By: Jason Aaron (Writer), Esad Ribic (Artist), Ive Svorcina (Colorist)
The Story: Present and Future Thor sails the cosmos in order to bring the battle to Gorr as the young Thor from the past learn how the slaves of Gorr fare and what are his plans.
The Review: Praise to the bearded writer of greatness for his adventures of the god of thunder, even though he seems to be unable to even come close to this level on his other titles, be it the tale of the Mad Titan or the stories of young mutants in school. May Jason Aaron find in his own mind the way to make this title consistent and he shall have a follower to buy this sublime book of the mighty shelves of his local comic book shop.
So yeah, another pretty great issue of Thor: God of Thunder has been released, featuring the continuing tale of the gods of thunder from three ears converging to fight the god butcher. In this issue, we see two plotlines as we see just how young Thor fares as he has been captured by Gorr and put into slavery. Right there, we get to see his impetuous and arrogant side as he tries to rebel against his captor, never minding for once what it might entail for the others. As we see three new female characters (whose identity I shall not spoil) go toward him as they try to calm him down. In a way to teach him humility and the error of his current ways, the three females shows just what happens when a divine being rebels, as it leads to a pretty powerful scene showing just how far along in his plans Gorr has gotten.
Most of the issue is focused on young Thor, actually, as we are also treated to his more heroic and brave side, as he seems to be eager to free the other gods and bring battle to Gorr. In a way, this is kind of like a study of what kind of god Thor was in his youth, as he is shown to be powerful, brash but good-meaning all the while. The scene where he tries to resist a second time to Gorr as he tries to destroy the bomb is particularly effective, as does the one where he talks to Gorr’s son, the one that had been teased in issue 6.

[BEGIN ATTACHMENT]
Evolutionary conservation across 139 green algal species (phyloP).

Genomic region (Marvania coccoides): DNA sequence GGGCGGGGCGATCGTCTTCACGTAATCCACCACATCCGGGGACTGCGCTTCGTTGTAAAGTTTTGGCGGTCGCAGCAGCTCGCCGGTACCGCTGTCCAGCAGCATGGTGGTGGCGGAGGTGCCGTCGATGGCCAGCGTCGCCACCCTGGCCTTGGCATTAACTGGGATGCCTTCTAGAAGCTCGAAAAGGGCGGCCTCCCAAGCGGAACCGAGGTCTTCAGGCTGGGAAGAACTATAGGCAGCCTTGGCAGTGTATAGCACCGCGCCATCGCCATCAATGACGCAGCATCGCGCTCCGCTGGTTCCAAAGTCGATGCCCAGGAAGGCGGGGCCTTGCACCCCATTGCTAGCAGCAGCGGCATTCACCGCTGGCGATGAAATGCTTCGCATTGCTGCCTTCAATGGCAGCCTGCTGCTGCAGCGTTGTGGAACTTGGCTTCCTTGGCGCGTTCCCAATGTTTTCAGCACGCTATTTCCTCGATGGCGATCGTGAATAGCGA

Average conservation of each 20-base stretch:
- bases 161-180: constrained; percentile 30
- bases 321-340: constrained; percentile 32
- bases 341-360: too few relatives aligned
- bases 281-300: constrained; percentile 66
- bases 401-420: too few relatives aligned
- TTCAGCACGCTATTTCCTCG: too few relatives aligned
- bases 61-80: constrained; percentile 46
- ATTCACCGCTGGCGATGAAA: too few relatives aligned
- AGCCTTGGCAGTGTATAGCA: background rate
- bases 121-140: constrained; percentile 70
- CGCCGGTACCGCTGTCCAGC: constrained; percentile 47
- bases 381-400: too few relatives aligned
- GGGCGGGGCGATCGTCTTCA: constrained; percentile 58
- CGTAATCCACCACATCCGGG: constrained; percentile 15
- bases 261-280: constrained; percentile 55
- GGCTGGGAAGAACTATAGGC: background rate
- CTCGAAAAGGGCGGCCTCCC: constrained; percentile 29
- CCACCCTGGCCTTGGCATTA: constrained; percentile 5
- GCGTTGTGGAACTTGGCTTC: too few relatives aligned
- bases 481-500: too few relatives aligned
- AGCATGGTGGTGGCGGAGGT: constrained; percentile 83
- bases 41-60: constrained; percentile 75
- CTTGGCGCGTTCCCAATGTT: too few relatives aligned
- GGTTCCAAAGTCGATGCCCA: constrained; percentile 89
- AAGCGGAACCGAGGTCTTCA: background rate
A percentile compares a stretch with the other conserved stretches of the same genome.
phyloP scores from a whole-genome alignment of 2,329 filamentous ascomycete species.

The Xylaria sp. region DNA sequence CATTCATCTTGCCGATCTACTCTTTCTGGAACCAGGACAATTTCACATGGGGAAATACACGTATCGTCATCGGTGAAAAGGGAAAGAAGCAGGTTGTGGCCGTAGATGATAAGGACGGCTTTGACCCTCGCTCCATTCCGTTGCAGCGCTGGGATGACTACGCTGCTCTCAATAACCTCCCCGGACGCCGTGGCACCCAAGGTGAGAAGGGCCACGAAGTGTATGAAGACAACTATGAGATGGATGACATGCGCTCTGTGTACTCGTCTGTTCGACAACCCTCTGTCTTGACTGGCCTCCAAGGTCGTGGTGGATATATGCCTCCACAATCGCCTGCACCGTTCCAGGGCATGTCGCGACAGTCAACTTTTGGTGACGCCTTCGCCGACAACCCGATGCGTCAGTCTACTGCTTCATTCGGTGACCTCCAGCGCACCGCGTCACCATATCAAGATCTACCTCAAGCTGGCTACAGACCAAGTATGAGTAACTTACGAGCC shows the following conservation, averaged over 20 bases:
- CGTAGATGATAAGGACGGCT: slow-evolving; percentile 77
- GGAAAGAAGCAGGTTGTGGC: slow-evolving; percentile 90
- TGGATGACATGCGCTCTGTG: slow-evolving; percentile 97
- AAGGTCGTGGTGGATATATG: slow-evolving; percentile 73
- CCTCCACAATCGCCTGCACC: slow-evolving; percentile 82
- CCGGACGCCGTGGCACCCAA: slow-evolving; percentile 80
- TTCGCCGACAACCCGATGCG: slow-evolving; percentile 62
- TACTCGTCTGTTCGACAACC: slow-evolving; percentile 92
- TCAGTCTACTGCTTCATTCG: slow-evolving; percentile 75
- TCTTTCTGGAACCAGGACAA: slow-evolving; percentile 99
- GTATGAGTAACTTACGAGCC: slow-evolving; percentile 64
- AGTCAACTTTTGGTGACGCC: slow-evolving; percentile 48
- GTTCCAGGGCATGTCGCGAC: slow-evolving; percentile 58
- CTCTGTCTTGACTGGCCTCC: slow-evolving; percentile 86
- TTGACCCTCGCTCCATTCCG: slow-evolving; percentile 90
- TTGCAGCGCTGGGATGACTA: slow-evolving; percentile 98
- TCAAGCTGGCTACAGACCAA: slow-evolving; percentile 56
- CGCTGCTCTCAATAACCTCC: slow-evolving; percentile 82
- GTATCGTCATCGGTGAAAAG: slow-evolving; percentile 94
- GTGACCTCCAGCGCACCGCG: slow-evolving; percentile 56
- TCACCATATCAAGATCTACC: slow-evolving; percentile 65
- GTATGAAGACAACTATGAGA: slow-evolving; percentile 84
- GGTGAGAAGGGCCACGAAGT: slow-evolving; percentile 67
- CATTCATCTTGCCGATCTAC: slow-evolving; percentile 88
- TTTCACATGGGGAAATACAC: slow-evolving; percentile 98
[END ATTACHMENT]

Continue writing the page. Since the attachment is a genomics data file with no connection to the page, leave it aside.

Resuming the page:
While the young Thor scenes are very good at advancing the plot, we are also treated to a few scenes with the present and future Thor as well, which range from funny to downright epic. The description Aaron gives us seems to be taken from an epic poem of warriors and actually god, as if he was weaving mythology itself from the very fabric of the Marvel universe. The page where we can see present Thor rowing the cosmic boat is full of absolutely fantastic text boxes that are filled to the rim with the fascinating prose he gives us. Here are some of the best selections, just to give people who haven’t read the issue a taste.
‘’Thor the Avenger held the great wheel steady and called forth the solar storms and all the interstellar winds he could muster to push the flying dragonship ever faster through the cosmic currents. Faster than the speed of light or all known laws of man. Faster than all but the boldest of gods had ever dared.’’
This is some epic stuff right there, in the truest sense of the term.
What manages to makes this even better, though, is Esad Ribic. Ever since the Loki mini- series by Rob Rodi, he has been one of the very best artists to represent the Norse mythology and the general atmosphere of godhood around Thor as a character. This rings even truer here, as he only enhances the very tone given by Jason Aaron description and dialogue as he manages to make everything look even bigger than life. His characters, his backgrounds, close to everything looks amazing, in which he is also helped by Ive Svorcina. As a colorist, he just works really well with the Ribic and Aaron, it’s uncanny. His lighting, his degradation, the shine effect on some of the weapons and armors, the more alien stuff, it all looks good thanks to him.
The Conclusion: Another particularly satisfying chapter in this grand saga of god butchers and divine beings. The team of Aaron, Ribic and Svorcina does it again as they crank up the scale and the ideas even further with this issue. Heavily recommended.
Hugo Robberts Larivière
Filed under: Marvel Comics, Reviews Tagged: | Esad Ribic, Future Thor, God Butcher, Godbomb, Gorr, Ive Svorcina, Jason Aaron, King Thor, Marvel, Thor Odinson, Thor: God of Thunder, Thor: God of Thunder #8, Thor: God of Thunder #8 review, Young Thor